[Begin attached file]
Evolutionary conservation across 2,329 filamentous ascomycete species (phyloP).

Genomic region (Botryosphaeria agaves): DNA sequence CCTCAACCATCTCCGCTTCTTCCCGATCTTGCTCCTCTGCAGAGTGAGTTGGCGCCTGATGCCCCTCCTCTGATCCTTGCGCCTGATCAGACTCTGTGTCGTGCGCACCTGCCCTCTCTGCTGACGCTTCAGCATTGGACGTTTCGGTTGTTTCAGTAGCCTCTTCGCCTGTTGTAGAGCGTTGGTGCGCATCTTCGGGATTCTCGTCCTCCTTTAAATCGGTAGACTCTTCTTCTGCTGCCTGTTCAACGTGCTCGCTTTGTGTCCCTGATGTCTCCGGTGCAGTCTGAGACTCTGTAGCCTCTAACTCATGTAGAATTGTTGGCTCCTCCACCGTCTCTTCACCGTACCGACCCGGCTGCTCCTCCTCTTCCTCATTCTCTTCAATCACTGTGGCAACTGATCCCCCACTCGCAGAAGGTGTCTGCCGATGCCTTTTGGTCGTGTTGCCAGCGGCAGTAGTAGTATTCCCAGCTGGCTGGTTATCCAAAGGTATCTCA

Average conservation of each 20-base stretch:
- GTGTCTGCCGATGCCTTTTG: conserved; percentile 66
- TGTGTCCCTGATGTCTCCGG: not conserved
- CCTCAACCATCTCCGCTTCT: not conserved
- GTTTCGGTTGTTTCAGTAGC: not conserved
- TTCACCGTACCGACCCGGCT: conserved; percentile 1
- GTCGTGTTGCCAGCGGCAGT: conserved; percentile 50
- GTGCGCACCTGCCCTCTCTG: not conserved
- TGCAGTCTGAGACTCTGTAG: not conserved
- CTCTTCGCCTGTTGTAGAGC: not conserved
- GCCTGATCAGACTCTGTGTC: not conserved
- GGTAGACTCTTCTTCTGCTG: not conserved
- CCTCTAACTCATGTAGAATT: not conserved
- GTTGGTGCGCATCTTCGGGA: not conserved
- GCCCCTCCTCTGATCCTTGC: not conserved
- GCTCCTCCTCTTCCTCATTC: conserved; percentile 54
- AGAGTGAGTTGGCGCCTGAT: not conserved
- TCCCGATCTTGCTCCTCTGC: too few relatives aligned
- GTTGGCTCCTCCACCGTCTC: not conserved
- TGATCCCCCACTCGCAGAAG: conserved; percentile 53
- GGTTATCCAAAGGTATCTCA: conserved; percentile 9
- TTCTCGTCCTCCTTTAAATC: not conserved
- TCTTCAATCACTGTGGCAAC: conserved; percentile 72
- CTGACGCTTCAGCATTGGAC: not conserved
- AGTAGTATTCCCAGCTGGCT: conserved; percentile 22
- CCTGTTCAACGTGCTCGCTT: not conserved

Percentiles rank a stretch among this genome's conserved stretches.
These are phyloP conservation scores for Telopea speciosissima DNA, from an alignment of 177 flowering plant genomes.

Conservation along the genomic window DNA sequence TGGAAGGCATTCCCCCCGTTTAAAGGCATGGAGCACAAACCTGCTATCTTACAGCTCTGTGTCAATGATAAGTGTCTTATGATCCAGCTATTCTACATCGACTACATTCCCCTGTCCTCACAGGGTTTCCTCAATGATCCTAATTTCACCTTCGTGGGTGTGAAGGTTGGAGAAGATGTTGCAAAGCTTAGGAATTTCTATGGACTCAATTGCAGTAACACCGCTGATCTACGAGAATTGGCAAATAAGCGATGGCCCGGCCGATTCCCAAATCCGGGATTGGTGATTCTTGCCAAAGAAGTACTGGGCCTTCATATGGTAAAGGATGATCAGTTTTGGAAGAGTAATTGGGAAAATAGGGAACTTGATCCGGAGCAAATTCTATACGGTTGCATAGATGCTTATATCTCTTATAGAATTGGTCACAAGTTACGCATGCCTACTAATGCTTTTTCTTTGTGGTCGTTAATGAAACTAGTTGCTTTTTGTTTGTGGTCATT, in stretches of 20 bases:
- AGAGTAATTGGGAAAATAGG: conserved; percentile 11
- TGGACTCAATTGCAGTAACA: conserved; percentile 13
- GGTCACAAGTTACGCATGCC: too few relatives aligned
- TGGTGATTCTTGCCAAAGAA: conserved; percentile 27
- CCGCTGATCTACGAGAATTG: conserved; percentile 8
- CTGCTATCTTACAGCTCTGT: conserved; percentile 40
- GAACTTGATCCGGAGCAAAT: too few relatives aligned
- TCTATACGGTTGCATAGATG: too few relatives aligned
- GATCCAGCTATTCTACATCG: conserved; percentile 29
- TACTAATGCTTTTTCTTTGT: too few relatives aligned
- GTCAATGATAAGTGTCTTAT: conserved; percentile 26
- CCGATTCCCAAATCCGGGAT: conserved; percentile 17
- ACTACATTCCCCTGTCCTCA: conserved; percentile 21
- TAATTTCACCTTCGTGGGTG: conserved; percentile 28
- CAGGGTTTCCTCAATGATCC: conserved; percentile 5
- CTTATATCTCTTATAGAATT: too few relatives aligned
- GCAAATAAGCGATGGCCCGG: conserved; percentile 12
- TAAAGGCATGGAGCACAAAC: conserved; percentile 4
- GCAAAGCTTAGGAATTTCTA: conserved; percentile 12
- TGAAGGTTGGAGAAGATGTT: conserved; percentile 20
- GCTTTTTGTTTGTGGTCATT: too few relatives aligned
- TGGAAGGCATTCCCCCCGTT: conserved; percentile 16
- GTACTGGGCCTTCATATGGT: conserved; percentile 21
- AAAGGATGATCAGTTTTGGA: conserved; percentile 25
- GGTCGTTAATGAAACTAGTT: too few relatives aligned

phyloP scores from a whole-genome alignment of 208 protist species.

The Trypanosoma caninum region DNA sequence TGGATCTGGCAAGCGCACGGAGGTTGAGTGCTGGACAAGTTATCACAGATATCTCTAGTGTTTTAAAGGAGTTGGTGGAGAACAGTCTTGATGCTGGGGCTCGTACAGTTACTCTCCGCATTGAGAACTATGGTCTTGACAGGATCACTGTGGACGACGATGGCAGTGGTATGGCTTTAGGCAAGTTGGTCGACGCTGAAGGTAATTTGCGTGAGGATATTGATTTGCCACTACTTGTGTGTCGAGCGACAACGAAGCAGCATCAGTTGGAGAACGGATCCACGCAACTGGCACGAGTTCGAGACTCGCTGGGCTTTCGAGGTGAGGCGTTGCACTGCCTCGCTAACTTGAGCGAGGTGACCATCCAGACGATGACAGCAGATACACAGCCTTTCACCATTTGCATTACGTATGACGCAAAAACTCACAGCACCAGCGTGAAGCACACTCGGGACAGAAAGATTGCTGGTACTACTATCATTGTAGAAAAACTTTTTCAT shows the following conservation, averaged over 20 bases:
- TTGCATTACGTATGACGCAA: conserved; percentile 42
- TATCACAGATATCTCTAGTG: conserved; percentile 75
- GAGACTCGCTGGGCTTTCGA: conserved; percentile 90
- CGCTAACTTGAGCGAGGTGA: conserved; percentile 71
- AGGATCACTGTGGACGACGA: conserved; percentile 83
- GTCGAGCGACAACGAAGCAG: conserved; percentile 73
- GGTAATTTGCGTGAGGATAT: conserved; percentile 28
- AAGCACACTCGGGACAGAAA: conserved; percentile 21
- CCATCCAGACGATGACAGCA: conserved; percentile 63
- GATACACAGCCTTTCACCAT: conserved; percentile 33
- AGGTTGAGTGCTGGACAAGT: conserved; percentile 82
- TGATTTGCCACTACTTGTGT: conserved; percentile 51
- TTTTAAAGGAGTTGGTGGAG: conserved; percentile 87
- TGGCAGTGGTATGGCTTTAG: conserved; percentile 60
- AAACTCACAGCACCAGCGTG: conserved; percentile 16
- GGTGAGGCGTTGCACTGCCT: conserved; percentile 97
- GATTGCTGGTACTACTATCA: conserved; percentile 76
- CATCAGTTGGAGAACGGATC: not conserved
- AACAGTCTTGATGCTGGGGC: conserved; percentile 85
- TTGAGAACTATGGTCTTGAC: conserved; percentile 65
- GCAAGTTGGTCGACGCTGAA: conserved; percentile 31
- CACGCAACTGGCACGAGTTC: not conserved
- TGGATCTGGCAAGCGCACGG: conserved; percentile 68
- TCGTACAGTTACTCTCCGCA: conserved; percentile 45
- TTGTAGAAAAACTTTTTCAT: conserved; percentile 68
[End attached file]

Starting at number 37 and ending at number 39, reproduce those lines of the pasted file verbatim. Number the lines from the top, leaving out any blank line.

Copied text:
- CTGCTATCTTACAGCTCTGT: conserved; percentile 40
- GAACTTGATCCGGAGCAAAT: too few relatives aligned
- TCTATACGGTTGCATAGATG: too few relatives aligned